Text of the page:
Toyota has begun testing a new Prius model that uses ultra-thin solar panels to eliminate the risk of a car running out of juice on the road.
The company announced earlier this week that they plan to commence public road trials from late July 2019.
The trials, which will be conducted in collaboration with the New Energy and Industrial Technology Development Organization (NEDO) and electronics corporation Sharp, aim to assess the effectiveness of improvements in cruising range and fuel efficiency of electrified vehicles equipped with high-efficiency solar batteries.
To facilitate the execution of this trial, Sharp modularized its high-efficiency solar battery cells (with conversion efficiency of 34%), previously developed for a NEDO-led project, to create an onboard solar battery panel.
The solar battery cell is a thin film about 0.03 mm in thickness, which makes it possible to efficiently install to fit the curves of vehicle parts with limited space.
Toyota then installed this panel on the roof, hood, rear hatch door, and other parts of its “Prius PHV” and produced a demo car for public road trials. By enhancing the solar battery panel’s efficiency and expanding its onboard area, Toyota was able to achieve a rated power generation output of around 860W, which is approximately 4.8-times higher in comparison with the commercial model Prius PHV (equipped with a solar-charging system).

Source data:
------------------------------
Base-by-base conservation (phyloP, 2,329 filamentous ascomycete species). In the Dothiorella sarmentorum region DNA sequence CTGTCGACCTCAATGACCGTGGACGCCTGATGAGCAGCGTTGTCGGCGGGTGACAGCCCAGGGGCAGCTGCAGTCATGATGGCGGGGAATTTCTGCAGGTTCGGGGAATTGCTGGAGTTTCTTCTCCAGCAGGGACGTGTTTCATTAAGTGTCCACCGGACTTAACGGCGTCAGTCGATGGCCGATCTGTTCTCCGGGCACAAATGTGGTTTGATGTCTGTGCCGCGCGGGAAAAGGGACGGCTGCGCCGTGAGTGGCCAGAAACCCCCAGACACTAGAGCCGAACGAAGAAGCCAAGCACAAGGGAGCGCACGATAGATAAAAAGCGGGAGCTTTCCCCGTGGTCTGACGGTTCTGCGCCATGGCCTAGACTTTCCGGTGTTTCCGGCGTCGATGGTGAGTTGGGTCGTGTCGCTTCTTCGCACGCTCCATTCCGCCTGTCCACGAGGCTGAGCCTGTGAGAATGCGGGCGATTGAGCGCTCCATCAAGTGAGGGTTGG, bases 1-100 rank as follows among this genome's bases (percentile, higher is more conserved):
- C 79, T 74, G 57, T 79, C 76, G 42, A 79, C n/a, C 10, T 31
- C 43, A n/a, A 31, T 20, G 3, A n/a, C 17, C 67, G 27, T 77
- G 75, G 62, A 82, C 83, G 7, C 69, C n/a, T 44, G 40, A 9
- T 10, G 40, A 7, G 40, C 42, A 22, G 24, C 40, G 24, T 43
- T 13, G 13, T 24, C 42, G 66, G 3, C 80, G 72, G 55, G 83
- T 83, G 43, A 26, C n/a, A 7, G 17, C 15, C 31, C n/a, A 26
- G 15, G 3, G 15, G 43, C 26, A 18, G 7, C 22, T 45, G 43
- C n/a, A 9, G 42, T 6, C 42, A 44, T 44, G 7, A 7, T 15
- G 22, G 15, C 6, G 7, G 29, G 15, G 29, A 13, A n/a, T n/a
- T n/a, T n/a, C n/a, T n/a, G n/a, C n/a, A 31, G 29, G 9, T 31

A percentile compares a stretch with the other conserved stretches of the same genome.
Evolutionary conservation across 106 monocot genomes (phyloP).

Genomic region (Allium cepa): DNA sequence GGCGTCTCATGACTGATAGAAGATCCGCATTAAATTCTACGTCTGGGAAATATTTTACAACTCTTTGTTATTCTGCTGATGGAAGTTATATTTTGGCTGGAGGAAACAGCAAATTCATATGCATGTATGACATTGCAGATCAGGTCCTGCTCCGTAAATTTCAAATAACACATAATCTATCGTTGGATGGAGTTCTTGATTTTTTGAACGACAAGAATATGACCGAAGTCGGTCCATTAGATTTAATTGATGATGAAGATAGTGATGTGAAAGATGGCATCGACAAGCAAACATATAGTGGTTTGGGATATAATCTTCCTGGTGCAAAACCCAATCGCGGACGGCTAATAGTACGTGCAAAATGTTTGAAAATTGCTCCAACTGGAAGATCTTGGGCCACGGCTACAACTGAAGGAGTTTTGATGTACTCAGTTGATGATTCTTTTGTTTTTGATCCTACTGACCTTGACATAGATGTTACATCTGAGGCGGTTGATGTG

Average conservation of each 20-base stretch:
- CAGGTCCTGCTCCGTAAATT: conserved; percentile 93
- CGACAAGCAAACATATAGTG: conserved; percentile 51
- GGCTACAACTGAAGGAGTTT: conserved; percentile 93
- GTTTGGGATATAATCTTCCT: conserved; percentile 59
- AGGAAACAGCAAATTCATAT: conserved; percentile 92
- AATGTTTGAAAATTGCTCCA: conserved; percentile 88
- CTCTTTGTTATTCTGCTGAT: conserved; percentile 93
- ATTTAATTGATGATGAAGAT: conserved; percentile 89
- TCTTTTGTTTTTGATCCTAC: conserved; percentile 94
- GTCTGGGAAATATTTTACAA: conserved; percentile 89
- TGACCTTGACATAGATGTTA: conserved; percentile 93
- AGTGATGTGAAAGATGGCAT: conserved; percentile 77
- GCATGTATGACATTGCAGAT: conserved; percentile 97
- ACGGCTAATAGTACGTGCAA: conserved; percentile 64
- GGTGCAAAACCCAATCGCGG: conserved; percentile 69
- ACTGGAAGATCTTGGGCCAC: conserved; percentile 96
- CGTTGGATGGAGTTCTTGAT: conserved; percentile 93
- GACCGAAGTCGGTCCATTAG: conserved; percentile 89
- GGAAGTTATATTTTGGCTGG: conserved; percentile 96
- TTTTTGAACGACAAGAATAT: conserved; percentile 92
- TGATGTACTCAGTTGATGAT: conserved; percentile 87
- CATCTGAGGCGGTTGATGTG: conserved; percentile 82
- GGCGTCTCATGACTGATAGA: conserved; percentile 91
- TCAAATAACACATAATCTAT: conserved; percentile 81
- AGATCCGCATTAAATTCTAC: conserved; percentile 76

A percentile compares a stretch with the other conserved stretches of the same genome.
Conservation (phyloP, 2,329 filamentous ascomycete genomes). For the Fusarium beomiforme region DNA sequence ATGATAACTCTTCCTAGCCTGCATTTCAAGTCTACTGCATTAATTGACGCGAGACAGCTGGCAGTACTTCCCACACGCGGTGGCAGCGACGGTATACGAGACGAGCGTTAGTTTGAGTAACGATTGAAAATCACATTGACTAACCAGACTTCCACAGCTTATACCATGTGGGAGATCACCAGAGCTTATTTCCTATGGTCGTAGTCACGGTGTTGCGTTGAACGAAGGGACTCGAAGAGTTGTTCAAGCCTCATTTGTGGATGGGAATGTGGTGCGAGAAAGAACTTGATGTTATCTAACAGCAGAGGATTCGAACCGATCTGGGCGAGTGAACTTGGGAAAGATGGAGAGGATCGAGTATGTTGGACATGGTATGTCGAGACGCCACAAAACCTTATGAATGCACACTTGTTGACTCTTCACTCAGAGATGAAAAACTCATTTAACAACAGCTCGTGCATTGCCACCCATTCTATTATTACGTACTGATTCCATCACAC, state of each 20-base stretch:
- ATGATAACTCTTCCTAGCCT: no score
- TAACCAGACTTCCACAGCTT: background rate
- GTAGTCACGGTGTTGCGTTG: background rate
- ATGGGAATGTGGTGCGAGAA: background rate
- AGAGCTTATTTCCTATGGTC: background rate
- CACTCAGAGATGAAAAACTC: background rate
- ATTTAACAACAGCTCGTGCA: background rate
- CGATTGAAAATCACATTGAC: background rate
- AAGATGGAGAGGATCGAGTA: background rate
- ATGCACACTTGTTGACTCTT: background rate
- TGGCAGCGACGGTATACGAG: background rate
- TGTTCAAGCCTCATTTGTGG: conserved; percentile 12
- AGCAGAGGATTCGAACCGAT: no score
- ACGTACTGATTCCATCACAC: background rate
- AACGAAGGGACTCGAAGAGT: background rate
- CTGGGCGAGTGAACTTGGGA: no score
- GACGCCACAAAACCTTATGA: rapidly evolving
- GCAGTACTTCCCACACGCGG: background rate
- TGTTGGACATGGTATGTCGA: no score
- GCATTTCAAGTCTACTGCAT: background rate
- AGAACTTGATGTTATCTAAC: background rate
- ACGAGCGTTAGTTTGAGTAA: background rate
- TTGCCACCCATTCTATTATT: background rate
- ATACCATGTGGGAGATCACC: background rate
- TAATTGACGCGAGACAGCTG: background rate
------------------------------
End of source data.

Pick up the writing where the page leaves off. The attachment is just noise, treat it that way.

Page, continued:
In addition to substantially boosting its power generation output, the demo car employs a system that charges the driving battery while the vehicle is parked and also while it’s being driven – a development that is expected to lead to considerable improvements in electric-powered cruising range and fuel efficiency.
Toyota plans to conduct the trials under various driving conditions in Toyota City, Aichi Prefecture, Tokyo, and other areas. Various data, including the power generation output of the solar battery panel and the amount the drive battery is charged, will be obtained and verified, and then used in the development of an onboard solar recharging system.
The PV-powered Vehicle Strategy Committee, which NEDO launched in 2016 in collaboration with several other entities, will evaluate the benefits based on improvements in CO2 emissions reductions and convenience, such as the number of times a vehicle requires recharging.
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